People tend to get very excited and there is an art in broadcasting of holding a microphone in your left-hand while fending off over-enthusiastic sports fans with the right. By 10 o’clock we can’t hear ourselves think which is why Jim, our producer, has fitted us out with lip-mics which close out all the atmospheric sound.

Being out on the road is a fantastic experience but as we battle to get out of the pub it’s like being in a football ground.

We shoot off to Aintree where we are the guests of attheraces, the TV channel whose races we broadcast on talkSPORT. We take in the big match on the screens. At the end of the afternoon we both have empty pockets.

In the evening we go to Jallons, the restaurant owned by our old mate, Steve Smith the Olympic bronze-medallist high-jumper who captained the national squad at the 1996 Games in Atlanta, where we first met. We have a great night.


I always wake up by 5.30am because my body-clock has shifted backwards by about three hours. Alan and I travel back separately because he lives in a beautiful converted barn in Suffolk, near to Ipswich where he played his best football.

I take the train south. It is full of exiled Liverpool fans who had been to Old Trafford the day before followed by a night out in the city. Most of them are OK, but there are one or two who dislike me a lot because they think I put their team down in favour of my own, Everton.

I get home to Surrey at 3pm, just in time to take in Everton versus Newcastle United on television. Rooney, scores so my weekend is complete.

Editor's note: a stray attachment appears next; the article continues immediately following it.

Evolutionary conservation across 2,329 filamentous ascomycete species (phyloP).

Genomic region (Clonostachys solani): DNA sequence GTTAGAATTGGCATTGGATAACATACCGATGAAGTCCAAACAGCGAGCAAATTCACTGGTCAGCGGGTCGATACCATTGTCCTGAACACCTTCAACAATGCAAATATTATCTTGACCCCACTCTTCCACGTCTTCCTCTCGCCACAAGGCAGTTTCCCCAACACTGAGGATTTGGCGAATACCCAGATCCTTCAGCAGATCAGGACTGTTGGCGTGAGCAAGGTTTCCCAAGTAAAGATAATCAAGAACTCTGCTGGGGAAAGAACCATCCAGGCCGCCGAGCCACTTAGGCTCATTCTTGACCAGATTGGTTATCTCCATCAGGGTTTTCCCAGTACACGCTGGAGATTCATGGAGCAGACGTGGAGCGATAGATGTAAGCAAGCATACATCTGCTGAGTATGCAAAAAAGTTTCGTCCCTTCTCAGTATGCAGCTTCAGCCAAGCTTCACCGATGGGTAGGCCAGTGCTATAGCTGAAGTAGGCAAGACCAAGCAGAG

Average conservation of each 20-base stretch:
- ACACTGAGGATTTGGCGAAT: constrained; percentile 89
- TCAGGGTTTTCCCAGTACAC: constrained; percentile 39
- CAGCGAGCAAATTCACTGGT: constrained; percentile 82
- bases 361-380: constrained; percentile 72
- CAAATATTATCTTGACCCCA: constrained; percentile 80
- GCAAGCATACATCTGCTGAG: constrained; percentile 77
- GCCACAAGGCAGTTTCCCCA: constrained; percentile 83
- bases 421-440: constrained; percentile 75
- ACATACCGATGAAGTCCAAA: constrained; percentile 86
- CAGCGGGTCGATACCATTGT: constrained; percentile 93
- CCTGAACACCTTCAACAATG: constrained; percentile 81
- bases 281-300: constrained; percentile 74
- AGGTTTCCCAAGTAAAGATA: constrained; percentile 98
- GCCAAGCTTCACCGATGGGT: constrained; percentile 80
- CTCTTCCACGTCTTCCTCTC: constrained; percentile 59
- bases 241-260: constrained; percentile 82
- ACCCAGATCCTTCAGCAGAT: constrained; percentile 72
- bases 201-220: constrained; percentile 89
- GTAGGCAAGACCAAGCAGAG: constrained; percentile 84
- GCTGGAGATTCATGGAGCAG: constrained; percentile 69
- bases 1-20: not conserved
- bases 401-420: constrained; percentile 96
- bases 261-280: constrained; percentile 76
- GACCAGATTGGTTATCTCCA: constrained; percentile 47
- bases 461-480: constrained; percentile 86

The clock goes at 3am and I always bounce out of bed looking forward to the day ahead. I go through all the text channels to catch up on the night’s events, although if anything major had happened I would have received a call. Parker turns up just after 4am.

The 25 minutes it takes to get into London are the most productive of the day. No phones ringing, nobody talking your ear off, no screens flashing images of war and no Brazil. I can speed read all the tabloids and talk to my producers three times before I get to work.

It is very tense with the war. I am genuinely nervous for our correspondents in Iraq. I feel almost uneasy talking to them because I have nightmares that they are in terrible danger and may be harmed by some renegade mad-man. I wish I was there in their place.

Usual briefings and meetings follow breakfast and at 4pm I go over to Langan’s Brasserie for a part business, part pleasure meeting with a team of PR’s who represent a dozen footballers on the brink of retirement and hoping to develop a career in the media. Langan’s is the footballer’s watering hole and I meet one former-England captain and a Premiership manager during the course of a very enjoyable evening. I get home at 8.30pm and go straight to bed.


Normal start and working day. After the Breakfast Show I head off to Kent with Brown, to check out the facilities at Sandwich, from where we will be broadcasting for four days during The Open golf competition in July.

Our main studio on the course is 120 feet above the 18th hole and I find it quite nerve-wracking because I suffer from vertigo. It’s particularly difficult to get up the scaffolding stairs after a lunch-time visit with Brazil to The Bollinger tent.

I get back home in time for the Real Madrid versus Manchester United game on telly. A disappointing result but hopefully United still have a chance.


Following the Breakfast Show and having set-up meetings for the following day, I have a meeting with the commercial director and his team of salesmen and women.

We work very closely together because as a commercial business we are always looking at new opportunities to raise revenues. Some of this involves Alan and I going to events like fans forums and race-days. We go through the list and realise we are away virtually every week between now and Autumn. York races, a social club in Manchester, and later on England’s away game in Macedonia are among our venues.

I go home at 3pm and spend the evening watching more European football.